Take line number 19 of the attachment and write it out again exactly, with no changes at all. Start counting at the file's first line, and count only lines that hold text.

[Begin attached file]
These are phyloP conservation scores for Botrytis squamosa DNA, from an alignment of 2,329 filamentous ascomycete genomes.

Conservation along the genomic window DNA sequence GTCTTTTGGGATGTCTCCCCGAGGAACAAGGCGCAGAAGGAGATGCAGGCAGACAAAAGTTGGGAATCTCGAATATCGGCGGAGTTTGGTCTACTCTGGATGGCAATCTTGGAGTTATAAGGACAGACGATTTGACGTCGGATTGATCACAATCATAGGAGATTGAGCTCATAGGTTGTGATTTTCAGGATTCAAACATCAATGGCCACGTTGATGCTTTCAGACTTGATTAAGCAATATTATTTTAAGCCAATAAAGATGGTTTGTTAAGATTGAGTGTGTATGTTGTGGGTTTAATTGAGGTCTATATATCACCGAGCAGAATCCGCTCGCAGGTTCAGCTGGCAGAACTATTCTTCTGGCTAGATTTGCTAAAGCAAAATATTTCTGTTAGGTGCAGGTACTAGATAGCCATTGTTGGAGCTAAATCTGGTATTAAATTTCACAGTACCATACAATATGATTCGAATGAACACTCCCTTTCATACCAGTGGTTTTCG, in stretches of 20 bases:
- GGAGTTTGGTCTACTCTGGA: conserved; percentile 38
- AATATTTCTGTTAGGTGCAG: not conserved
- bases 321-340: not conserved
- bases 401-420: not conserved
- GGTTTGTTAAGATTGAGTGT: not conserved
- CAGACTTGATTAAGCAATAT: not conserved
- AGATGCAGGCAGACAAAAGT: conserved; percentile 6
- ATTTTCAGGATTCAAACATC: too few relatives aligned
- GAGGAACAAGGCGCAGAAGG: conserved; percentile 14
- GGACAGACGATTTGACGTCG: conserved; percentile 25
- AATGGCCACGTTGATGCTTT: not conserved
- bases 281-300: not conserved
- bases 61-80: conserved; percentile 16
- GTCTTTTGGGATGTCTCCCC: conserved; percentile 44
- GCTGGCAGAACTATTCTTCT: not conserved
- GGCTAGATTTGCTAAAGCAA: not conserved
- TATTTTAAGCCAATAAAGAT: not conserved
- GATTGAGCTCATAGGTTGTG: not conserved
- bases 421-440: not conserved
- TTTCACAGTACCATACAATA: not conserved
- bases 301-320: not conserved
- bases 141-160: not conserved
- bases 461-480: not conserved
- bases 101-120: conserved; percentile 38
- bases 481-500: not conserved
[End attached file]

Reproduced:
- TATTTTAAGCCAATAAAGAT: not conserved